As a follow up to my previous post, anybody interested in income inequality, social mobility and equality of opportunity needs to read this (excerpt, emphasis added):
High-income parents talk with their school-aged children for three hours more per week than low-income parents, according to research by Meredith Phillips of UCLA.They also provide around four-and-a-half extra hours per week of time in novel or stimulating places, such as parks or churches, for their infants and toddlers.
Less-advantaged parents are struggling to make a living and often lack a partner to help them build better lives. Less money typically means more stress, tougher neighborhoods, and fewer choices. This is not to say that there has been a deterioration in parental investment in poorer families. In fact, parents without a high-school diploma spent more than twice as much time each day with their children in the 2000s than they did in the mid-1970s, according to data from the American Heritage Time Use Study, marshaled by Harvard’s Robert Putnam. But parents with at least a bachelor’s degree increased their investment of time more than fourfold over the same period, opening up a gap in time spent with kids, especially in the preschool years...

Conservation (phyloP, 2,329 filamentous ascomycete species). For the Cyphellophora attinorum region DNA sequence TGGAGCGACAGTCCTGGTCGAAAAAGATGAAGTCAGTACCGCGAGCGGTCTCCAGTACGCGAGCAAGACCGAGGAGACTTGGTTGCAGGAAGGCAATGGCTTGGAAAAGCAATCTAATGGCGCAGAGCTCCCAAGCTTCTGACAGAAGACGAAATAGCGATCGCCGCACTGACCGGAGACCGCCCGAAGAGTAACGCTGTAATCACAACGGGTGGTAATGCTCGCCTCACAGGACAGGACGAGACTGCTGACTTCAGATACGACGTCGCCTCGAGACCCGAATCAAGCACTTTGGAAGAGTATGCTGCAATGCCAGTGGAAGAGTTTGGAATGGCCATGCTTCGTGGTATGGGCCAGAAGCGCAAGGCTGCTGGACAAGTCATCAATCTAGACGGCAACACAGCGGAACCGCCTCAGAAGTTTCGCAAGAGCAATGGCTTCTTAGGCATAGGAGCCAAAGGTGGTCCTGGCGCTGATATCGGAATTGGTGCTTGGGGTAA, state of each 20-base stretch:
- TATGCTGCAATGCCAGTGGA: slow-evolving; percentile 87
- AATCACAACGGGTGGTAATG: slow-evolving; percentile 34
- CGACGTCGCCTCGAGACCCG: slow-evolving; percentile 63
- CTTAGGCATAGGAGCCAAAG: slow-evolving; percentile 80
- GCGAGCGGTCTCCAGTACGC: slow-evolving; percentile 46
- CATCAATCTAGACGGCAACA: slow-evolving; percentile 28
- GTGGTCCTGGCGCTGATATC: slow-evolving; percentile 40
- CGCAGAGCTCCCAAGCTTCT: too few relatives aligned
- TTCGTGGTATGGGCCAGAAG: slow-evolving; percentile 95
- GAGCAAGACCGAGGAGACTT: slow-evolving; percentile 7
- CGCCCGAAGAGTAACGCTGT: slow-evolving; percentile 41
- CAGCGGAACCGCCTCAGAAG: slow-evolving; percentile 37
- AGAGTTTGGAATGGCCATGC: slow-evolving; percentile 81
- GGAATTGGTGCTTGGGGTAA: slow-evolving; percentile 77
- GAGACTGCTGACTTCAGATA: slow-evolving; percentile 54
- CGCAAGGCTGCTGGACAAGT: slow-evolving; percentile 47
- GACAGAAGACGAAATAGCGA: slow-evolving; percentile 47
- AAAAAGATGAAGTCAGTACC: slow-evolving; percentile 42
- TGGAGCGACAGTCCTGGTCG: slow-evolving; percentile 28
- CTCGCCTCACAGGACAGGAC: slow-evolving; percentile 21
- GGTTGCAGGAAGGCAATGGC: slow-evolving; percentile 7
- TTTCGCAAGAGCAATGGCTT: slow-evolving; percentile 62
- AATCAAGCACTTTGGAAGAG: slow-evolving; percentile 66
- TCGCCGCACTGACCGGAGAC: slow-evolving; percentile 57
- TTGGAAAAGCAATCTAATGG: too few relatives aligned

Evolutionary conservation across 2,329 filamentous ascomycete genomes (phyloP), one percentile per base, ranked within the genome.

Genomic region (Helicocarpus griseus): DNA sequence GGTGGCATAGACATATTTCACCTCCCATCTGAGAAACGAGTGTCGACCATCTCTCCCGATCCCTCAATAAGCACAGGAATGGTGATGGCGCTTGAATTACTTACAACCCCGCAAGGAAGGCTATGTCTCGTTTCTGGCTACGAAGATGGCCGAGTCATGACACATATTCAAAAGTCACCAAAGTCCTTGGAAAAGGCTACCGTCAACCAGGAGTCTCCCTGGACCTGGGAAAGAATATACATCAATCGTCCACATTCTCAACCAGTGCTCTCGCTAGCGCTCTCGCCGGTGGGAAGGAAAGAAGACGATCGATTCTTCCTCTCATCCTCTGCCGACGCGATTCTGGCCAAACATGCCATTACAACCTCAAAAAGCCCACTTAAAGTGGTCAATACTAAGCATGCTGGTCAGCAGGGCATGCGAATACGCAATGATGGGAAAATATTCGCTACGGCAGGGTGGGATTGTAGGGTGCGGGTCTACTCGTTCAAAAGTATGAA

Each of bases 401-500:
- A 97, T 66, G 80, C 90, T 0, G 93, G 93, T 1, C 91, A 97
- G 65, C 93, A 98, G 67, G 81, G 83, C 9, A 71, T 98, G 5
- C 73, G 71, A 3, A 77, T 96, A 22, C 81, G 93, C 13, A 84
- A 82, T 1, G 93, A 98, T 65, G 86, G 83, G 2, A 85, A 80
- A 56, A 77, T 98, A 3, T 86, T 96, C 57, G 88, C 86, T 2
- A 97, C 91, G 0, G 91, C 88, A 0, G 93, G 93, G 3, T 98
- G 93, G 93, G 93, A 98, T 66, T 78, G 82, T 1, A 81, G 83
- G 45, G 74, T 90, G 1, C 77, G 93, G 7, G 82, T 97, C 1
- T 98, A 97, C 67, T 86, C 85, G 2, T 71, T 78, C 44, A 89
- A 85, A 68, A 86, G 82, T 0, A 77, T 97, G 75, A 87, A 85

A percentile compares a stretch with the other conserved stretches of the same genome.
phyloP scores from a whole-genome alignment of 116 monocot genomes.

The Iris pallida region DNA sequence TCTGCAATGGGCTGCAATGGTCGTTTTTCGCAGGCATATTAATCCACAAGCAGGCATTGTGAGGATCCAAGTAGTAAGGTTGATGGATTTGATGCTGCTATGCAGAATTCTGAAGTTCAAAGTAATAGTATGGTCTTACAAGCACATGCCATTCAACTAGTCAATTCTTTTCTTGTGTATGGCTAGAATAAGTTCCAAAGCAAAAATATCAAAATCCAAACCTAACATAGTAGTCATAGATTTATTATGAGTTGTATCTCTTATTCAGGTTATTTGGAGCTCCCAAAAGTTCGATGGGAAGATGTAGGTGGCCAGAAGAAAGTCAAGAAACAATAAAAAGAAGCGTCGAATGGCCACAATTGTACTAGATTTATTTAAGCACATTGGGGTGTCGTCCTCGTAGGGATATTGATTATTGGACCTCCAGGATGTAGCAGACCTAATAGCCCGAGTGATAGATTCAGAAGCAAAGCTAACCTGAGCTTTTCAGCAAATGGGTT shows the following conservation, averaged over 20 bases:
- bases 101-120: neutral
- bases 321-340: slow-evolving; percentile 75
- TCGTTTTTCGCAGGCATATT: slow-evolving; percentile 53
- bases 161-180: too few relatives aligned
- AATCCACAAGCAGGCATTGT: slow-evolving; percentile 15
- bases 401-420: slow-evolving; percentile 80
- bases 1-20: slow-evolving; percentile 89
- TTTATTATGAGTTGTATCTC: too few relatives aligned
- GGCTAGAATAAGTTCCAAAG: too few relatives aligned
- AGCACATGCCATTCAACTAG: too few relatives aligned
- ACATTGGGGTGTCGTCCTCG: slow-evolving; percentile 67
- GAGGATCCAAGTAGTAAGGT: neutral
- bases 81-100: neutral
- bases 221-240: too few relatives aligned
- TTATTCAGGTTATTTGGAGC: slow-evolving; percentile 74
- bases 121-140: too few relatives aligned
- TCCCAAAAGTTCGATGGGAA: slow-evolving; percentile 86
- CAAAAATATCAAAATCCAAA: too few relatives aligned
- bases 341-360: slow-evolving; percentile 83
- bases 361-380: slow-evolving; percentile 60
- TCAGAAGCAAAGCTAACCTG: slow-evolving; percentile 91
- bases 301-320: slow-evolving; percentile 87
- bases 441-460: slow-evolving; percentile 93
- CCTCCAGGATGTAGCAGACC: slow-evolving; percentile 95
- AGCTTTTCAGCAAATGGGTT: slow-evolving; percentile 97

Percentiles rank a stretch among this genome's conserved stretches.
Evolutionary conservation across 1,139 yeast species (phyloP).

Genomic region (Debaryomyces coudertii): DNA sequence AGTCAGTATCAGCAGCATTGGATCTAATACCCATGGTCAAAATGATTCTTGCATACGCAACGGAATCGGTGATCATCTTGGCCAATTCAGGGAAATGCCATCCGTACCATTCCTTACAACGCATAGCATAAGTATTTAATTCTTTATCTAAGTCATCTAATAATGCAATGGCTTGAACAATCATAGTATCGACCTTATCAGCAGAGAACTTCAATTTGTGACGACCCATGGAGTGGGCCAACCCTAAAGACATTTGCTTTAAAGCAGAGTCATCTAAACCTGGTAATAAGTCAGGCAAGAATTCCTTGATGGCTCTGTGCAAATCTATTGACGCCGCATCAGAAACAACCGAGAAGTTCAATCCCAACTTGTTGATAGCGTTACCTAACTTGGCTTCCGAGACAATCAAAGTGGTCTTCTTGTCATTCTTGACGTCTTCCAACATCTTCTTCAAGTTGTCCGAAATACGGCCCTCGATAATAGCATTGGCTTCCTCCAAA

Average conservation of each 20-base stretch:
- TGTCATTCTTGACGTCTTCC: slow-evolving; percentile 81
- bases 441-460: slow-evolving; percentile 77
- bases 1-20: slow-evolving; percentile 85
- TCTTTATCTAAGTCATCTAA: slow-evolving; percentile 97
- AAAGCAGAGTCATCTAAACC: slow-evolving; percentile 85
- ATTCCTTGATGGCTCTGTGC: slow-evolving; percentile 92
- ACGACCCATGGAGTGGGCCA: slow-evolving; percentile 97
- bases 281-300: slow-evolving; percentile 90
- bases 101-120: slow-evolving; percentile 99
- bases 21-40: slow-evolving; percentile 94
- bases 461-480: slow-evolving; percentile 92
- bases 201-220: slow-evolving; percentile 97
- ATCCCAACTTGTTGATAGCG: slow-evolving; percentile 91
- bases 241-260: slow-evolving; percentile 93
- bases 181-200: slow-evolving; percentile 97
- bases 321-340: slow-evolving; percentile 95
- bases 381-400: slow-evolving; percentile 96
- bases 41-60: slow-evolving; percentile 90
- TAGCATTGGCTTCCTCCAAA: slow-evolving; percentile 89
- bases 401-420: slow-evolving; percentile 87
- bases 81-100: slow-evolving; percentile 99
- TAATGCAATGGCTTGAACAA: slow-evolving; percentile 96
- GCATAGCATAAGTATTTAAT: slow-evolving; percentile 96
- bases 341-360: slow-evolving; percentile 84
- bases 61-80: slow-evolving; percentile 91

…To be blunt: If we want a fairer, more equal society, we need more parents to do a better job. And we need to do more to help them do a better job. Helping parents to improve is a legitimate—and perhaps increasingly important—public policy goal….
...Gaps in cognitive ability by income background open up early in life, according to research by Tamara Halle and her colleagues at Child Trends, a non-profit research center focused on children and youth. Children in families with incomes lower than 200 percent of the federal poverty line score, on average, one-fifth of a standard deviation below higher-income children on the standard Bayley Cognitive Assessment at nine months—but more than half a standard deviation below higher-income peers at two years. This is the social science equivalent of the difference between a gully and a valley. These early months are critical for developing skills in language and reasoning—and, of course, months in which parents play the most important role. Closing ability gaps in the first two years of life—pre-pre-K, if you like—means, by definition, closing the parenting gap... Research to date suggests that parenting accounts for around one-third of the gaps in development...
Education is the key to greater prosperity, education is the great leveller, education defines equality of opportunity…but it starts at home and it starts really, really, really early. If this is correct, children from lower income families are effectively handicapped right from the get-go. Need I say more?
[H/T: Timothy Taylor via Mark Thoma]